Each year, holiday season fires in the United States claim the lives of more than 500 people, injure 2,200 more, and cause more than $500 million in damage, according to the American Red Cross’s “Holiday Home Fires Fact Sheet.” And the top 3 days for home candle fires are Christmas Eve, Christmas Day, and New Year’s Day. Yet, there are simple lifesaving steps you can take to ensure a safe and happy holiday. By following some of these precautionary tips, you can greatly reduce your chances of becoming a holiday fire casualty.
Christmas trees. When buying a live tree, make sure the needles are green. The needles should not break if the tree is freshly cut. If you bounce the tree on the ground and needles fall off, the tree is too dry and should not be used. When you put the tree up in your home, be sure to keep it away from heat sources. Don’t put it up too early, and don’t leave it up for more than 2 weeks. Always be sure that it has plenty of water. When you take the tree down, do not burn it in the fireplace. Recycle it or have it hauled away by a community pickup service.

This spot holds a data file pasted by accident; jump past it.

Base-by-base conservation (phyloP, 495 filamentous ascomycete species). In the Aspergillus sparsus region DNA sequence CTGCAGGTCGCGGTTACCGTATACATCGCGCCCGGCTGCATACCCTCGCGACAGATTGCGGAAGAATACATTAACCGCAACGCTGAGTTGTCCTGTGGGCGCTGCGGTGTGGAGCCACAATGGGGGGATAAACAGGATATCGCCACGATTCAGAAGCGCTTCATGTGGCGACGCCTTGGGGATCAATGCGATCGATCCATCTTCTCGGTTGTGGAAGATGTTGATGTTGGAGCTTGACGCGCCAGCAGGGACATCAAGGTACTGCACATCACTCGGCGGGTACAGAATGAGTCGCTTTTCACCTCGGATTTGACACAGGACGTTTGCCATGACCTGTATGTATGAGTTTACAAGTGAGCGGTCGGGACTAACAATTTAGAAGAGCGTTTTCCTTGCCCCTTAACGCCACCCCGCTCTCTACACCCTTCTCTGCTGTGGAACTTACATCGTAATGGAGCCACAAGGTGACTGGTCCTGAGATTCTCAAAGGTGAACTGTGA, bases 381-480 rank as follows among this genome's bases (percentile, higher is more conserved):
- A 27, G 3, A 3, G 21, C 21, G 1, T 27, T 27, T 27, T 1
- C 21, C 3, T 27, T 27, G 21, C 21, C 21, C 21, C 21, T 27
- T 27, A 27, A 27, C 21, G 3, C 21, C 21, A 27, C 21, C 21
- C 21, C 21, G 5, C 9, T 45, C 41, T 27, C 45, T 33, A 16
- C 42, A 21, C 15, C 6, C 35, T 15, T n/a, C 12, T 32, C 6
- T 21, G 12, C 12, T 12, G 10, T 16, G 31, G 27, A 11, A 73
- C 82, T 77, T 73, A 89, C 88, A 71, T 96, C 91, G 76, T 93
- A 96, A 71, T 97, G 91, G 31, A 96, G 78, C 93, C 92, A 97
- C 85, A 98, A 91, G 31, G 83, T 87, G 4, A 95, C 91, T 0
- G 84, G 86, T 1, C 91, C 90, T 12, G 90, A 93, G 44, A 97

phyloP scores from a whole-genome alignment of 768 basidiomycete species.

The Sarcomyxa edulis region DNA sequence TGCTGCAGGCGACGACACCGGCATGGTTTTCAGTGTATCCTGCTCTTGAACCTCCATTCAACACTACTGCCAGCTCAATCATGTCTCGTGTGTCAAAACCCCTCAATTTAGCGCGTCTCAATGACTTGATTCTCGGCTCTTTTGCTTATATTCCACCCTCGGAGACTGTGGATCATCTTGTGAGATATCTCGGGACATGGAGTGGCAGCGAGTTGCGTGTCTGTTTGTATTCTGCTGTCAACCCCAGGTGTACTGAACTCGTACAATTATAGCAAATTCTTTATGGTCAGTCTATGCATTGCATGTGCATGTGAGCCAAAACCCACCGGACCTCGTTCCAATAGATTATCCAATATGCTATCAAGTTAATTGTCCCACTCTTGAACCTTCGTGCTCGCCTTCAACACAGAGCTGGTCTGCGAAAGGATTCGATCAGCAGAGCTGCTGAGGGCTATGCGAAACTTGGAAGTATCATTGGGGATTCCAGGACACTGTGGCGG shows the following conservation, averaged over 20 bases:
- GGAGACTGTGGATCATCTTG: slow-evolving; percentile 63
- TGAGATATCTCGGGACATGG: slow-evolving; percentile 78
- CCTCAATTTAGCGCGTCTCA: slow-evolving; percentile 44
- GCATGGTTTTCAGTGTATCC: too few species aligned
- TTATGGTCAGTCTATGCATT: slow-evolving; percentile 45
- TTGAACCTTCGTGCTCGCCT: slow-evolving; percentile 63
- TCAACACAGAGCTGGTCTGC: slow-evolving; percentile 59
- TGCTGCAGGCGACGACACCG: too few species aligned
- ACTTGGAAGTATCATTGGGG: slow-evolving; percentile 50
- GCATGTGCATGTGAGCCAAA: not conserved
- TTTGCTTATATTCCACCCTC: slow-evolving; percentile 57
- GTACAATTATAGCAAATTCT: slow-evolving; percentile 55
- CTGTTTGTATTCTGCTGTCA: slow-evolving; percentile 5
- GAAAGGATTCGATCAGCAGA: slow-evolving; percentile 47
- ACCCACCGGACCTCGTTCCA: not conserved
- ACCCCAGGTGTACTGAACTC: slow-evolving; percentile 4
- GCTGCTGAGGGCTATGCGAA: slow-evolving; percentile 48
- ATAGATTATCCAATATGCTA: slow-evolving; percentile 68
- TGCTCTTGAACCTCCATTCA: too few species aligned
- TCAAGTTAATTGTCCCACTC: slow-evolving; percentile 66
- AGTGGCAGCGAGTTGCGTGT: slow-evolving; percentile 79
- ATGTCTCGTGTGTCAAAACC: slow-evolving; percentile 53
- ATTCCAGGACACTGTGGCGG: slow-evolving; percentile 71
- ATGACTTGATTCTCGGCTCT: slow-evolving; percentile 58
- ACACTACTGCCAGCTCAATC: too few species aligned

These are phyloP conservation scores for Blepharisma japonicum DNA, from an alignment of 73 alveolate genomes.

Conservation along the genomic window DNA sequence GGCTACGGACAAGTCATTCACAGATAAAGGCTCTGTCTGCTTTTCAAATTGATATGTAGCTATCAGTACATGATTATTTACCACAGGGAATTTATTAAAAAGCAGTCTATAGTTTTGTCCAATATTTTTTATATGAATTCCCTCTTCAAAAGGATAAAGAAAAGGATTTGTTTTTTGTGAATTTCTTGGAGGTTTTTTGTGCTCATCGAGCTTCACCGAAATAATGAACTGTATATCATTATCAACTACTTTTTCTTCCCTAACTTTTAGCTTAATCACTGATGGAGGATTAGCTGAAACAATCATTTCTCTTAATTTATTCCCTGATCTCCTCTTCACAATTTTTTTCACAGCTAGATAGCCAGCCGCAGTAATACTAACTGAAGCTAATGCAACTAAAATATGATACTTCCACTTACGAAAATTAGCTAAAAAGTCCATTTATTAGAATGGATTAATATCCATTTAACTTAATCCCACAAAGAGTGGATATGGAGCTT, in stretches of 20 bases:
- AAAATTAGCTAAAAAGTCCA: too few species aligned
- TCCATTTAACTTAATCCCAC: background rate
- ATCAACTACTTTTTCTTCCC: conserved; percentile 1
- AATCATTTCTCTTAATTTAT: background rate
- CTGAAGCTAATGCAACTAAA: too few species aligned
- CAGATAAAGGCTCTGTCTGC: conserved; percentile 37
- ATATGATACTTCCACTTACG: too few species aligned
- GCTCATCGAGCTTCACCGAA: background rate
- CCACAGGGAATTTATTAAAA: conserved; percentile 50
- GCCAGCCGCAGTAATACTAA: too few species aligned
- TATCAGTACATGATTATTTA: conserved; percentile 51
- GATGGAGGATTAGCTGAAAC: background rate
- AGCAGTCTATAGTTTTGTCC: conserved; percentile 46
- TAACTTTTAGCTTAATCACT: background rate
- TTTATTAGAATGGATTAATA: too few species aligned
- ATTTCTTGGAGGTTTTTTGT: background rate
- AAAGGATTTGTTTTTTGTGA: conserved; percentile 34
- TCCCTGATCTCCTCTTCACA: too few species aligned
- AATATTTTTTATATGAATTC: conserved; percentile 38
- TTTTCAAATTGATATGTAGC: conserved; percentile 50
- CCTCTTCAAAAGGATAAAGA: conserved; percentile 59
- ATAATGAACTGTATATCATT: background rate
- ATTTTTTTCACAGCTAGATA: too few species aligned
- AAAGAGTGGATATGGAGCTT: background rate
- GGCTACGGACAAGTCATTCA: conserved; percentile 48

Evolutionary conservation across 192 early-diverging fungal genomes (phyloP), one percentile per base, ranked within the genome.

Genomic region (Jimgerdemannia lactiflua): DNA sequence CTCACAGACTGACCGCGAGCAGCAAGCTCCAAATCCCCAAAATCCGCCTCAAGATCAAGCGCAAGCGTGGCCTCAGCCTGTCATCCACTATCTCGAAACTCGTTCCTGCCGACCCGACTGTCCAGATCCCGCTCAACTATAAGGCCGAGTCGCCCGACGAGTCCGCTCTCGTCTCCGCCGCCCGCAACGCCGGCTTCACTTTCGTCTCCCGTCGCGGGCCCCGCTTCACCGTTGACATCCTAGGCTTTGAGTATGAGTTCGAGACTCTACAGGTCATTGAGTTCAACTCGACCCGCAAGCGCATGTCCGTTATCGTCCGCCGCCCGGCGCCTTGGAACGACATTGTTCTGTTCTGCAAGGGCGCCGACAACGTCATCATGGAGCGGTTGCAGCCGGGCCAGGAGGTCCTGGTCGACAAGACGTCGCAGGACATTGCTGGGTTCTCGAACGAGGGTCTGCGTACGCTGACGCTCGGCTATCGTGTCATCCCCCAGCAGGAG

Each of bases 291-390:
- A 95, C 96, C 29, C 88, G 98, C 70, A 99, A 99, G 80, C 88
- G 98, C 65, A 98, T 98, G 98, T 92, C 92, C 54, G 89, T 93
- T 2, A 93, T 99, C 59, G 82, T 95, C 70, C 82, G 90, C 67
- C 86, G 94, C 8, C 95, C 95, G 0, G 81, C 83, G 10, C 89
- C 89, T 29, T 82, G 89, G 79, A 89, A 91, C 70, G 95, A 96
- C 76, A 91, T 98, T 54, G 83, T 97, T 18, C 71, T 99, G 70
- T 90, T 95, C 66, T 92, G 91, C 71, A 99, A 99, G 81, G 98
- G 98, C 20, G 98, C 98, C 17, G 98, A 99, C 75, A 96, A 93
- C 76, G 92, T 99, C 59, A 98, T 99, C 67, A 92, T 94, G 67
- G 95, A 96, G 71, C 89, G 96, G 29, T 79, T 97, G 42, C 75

Holiday lights. Before using your lights, inspect them for bare spots or frayed wires, and use only lights that a testing lab has approved. Be sure not to overload your circuits; the best way to do this is to avoid stringing together more than three strands of lights. And never leave your holiday lights on when you are away from your home.
Holiday decorations. All holiday decorations should be flame resistant. Be sure to place them away from heat sources. You should not burn wrapping paper in your fireplace. Such a fire may throw off sparks or produce a chemical buildup that could cause an explosion.
Candles. Always place candles in steady holders where they cannot be easily knocked over, and do not go out of the house with candles burning inside. If you do use candles during the holidays, be sure to have a fire extinguisher nearby. And never use candles near a flammable source, such as paper or curtains.
Smoke alarms. December is an excellent time to change the batteries in your smoke alarm, which should be done annually. If your smoke alarm is hardwired into the home’s electrical system, be sure that it is working.
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International Risk Management Institute, Inc.